Anthology Film Archives


December 3 – December 14

A filmmaker, photographer, sculptor, painter, musician, and writer, Michael Snow’s prodigious talents have earned him a well-deserved reputation as one of Canada’s foremost living artists. Born in Toronto in 1928, Snow was a bohemian art student who devoted himself equally to painting and jazz piano throughout the 1940s and 1950s (he is still an active musician today). While he exhibited his visual works in Toronto galleries from the mid-50s onwards, it was not until moving to New York City in 1962 that the larger art world took notice of his various activities and endeavors. Writing on the occasion of a major mid-90s retrospective held in Toronto, Jonas Mekas noted:

“Whenever I begin to think more seriously about the work of Michael Snow, I always come to Andy Warhol. Why? Snow and Warhol? Nothing could be more contradictory. But this is how my thinking goes: Snow deserves to be as well known as Warhol. More than that: Snow should be more known than Warhol. Any individual piece of art, photograph, film that Snow has made is more complex, has more content, and contains more aesthetic adventures than most of the things that Andy has done, with the notable exceptions of SLEEP, EMPIRE, CHELSEA GIRLS and BRILLO BOX…So, while Andy’s work sells in millions, Michael’s work still remains in the kingdom of art…When will Andy and Michael – these two metaphors – finally meet outside of the business considerations, as two important pioneering artists of the second half of this century? I know, the time will come.”

No matter what mode he works in or in what context he exhibits (theater, gallery, museum, public art installation), Snow always turns his content on its head by playing with the formal structures of the medium at hand. Much of his cinematic oeuvre is focused on exploring the differences between screen space and physical space; film time and real time; the slippery relationship between sound and picture; the critical processes involved in producing and perceiving images; the material essence of the celluloid image; and the transformative effects achieved through duration. Intellectual without being overly didactic, and always playful, Snow’s filmography stands out as one of the most accomplished bodies of moving-image work produced in the last 60 years. As such, Anthology is pleased to host a full retrospective of Snow’s film and video work, 1956 to 2019, including the premiere of our years-in-the-making restoration of his seminal film <---> (BACK AND FORTH).

“All that survives entire of an epoch is its typical art form. For instance: painting (in all its enormity) comes to us intact from the New Stone Age.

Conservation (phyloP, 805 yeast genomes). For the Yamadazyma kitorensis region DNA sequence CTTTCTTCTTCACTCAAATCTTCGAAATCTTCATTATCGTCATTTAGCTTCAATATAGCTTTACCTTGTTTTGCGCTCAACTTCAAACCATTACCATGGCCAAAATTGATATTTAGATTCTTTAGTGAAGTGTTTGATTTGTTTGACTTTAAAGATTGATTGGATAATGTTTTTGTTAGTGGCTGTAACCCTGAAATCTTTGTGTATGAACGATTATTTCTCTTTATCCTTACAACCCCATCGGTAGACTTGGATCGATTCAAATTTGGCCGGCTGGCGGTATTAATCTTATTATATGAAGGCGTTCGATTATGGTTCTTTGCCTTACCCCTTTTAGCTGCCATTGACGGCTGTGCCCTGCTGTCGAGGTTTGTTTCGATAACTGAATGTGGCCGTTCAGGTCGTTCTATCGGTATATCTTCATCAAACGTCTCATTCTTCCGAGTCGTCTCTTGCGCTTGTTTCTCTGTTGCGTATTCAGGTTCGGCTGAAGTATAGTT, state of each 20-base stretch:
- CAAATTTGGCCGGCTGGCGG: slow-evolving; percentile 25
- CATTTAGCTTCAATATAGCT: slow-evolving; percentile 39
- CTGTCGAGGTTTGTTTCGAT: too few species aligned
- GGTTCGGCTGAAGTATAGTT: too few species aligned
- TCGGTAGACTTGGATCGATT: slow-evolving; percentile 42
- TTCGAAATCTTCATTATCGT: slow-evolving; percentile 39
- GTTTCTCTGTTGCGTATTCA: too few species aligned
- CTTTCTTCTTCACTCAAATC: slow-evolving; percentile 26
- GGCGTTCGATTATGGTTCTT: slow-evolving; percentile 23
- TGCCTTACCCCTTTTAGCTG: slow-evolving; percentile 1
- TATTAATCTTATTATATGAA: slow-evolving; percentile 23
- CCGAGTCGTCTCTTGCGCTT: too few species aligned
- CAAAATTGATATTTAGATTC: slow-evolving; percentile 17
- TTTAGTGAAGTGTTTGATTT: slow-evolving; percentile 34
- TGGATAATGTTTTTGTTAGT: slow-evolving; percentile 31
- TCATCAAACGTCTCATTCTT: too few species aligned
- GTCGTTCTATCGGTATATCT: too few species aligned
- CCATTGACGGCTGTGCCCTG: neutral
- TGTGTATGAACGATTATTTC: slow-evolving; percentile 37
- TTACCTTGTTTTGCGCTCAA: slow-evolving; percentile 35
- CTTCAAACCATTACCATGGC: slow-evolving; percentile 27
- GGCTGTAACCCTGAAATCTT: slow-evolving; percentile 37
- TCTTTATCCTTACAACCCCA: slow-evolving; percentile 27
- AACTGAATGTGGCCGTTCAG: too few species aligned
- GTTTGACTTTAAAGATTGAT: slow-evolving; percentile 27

Film is surely the typical art of our time, whatever time that is. If the Lumieres are Lascaux, then we are, now, in the Early Historical Period of film. It is a time of invention.

One of little more than a dozen living inventors of film art is Michael Snow. His work has already modified our perception of past film. Seen or unseen, it will affect the making & understanding of film in the future.

This is an astonishing situation. It is like knowing the name and address of the man who carved the Sphinx.” –Hollis Frampton

This retrospective has been programmed by John Klacsmann and Jed Rapfogel, and is co-presented with the Consulate General of Canada in New York. Special thanks to Peggy Gale; Chris Kennedy; Andrew Lampert; Catherine Scheinman (Consulate General of Canada in New York); Jay Sanders, Stella Cilman, Danielle Jackson & Rezarta Seferi (Artists Space); and Kenneth White.


The screening of Program 4 (BACK AND FORTH) on Saturday, December 4 will be introduced by Kenneth White, the co-editor (with Annette Michelson) of Michael Snow: October File, published by MIT Press in November 2019. Copies of the book will be available for purchase at the box office.

Program 13 is co-presented by Artists Space, on the occasion of their exhibition “Milford Graves: Fundamental Frequency” (which is on view through January 8, 2022). The screening will be followed by a panel discussion exploring Snow’s relationship to Milford Graves and his ties to the 1960s Free Jazz movement.

Last year, Light Industry and Primary Information joined forces to publish a facsimile edition of Michael Snow’s extraordinary (and long out-of-print) artist’s book Cover to Cover. Copies of the book will be available for purchase at the box office during the retrospective; to learn more about the publication, or to purchase Cover to Cover now, visit the Publications page on Light Industry’s website.

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